Make a point of staying focused on your own work and doing it well. Be courteous to others even if you don’t like them and don’t feel like being a pal. Be supportive of people who ask for help or need help. Take part in meetings and be a cheerful team member. Those are all ways to show people that you are working at being a great coworker.Probably some of the employees have done things that bothered you as well. If that happens again, talk to your supervisor before you do something back. If it’s not important enough to talk to your supervisor, consider that it is one of the downs of the ups and downs of work, and keep your focus.Use these three days to do something very productive at home. Maybe you can exercise more than usual or start a more healthy eating program. You might organize your storage unit or clean the house thoroughly.

Whatever you do that is worthwhile will help you go back to work feeling that you are ready to deal with it.You might also want to talk to someone you like and trust and tell them the complete story, including anything you said or did that was taken the wrong way, if that is what happened. They know you and might be able to advise you more specifically. At least they could be a sympathetic ear! Just don’t spend all the time talking about how unfair it is. Spend some time talking about your plans to make things better. Best wishes to you about all of this. If you have the time and wish to do so, let us know how it works out.

Follow-up question: Now that I have taken the past three days to reflected lick my wounds, I have done a little bit of research on my own and have asked an employment lawyer for some free consultation. I explained my situation and was told that I am being set up for termination. I am having a very difficult time with having to return to work knowing this could happen. I know that there are things that I may have done wrong and I do not have a problem with accepting or taking my punishment for that. I do have a problem with accepting punishment for something that I have NOT done.I do not know how I am supposed to ask for a rebuttal on going through all accusations and saying yes to or not and asking for them to be taken off my file. The next thing is how to deal with my coworkers face to face, knowing that they are doing and saying things behind my back. I know there is a professional way to handle this, I am just not familiar with dealing with these kind of people as well. It is very apparent I will not be able to or say anything without it being misinterpreted.

Follow-up response:I don’t think you are being “set up” to fired. That would imply that no matter what you do they’re looking for a way to fire you. But, it does sound as though your managers are wanting to send a strong message and it’s probably the last warning before dismissal, if they feel you are involved in another problematic situation.It’s almost certainly too late to argue about the last sanction. That’s over and done with unless you find proof that someone lied. Proof of that is usually impossible to find and it can create more problems for you if you start accusing coworkers of lying without proof.Your best action, as I mention in my first response, is to come back to work and focus on your own work.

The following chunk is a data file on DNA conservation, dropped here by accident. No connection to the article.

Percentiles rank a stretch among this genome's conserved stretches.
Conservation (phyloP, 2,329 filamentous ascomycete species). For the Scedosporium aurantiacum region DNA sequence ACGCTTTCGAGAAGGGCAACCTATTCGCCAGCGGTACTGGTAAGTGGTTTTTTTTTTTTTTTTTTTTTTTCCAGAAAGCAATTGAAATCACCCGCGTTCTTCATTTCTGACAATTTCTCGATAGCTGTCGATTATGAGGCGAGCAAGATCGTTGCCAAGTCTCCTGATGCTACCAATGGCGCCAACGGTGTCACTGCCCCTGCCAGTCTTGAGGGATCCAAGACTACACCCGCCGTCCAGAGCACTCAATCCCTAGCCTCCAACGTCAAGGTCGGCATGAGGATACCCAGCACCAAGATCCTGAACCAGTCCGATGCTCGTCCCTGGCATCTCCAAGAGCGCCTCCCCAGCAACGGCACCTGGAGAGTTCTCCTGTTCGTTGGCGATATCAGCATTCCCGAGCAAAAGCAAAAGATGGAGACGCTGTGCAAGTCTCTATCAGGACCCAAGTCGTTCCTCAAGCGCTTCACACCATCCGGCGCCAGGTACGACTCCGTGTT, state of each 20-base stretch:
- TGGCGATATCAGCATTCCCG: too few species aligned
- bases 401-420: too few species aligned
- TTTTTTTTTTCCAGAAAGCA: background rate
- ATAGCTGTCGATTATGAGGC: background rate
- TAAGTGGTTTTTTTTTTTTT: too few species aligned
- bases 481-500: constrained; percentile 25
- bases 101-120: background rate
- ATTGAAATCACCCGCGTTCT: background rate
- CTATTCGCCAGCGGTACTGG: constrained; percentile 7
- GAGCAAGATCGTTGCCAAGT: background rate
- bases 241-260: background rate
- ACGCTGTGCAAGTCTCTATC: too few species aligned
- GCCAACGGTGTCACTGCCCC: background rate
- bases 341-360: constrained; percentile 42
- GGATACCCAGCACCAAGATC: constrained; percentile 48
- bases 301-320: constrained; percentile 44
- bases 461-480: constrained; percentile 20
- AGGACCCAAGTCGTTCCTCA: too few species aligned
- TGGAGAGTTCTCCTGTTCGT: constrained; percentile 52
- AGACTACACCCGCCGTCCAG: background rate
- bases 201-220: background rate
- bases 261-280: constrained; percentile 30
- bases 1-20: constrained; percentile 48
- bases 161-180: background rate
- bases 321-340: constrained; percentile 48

Express your sadness about the whole situation to your manager and ask for his assistance in getting back to where you were before all this happened. Then, be willing to listen and take his advice, even if you don’t agree with his viewpoint.As for dealing with your coworkers, they will feel awkward too. Just do your work and let time take care of the rest. You say you may have done some wrong things. If that is the case, spend your time making sure you don’t do those things again so your future can be less hopeless sounding to you. If it is really true that you can’t possibly improve things in everyone’s eyes, then you’ll need to find other work at some point. However, until that becomes necessary, you may as well stay where you are and look for ways to heal the situation. Developing a better working relationship with your manager may be the best way to start. Best wishes to you.

Tina Lewis Rowe

Tina Lewis Rowe

Tina had a thirty-three year career in law enforcement, serving with the Denver Police Department from 1969-1994 and was the Presidential United States Marshal for Colorado from 1994-2002. She provides training to law enforcement organizations and private sector groups and does conference presentations related to leadership, workplace communications and customized topics. Her style is inspirational with humor.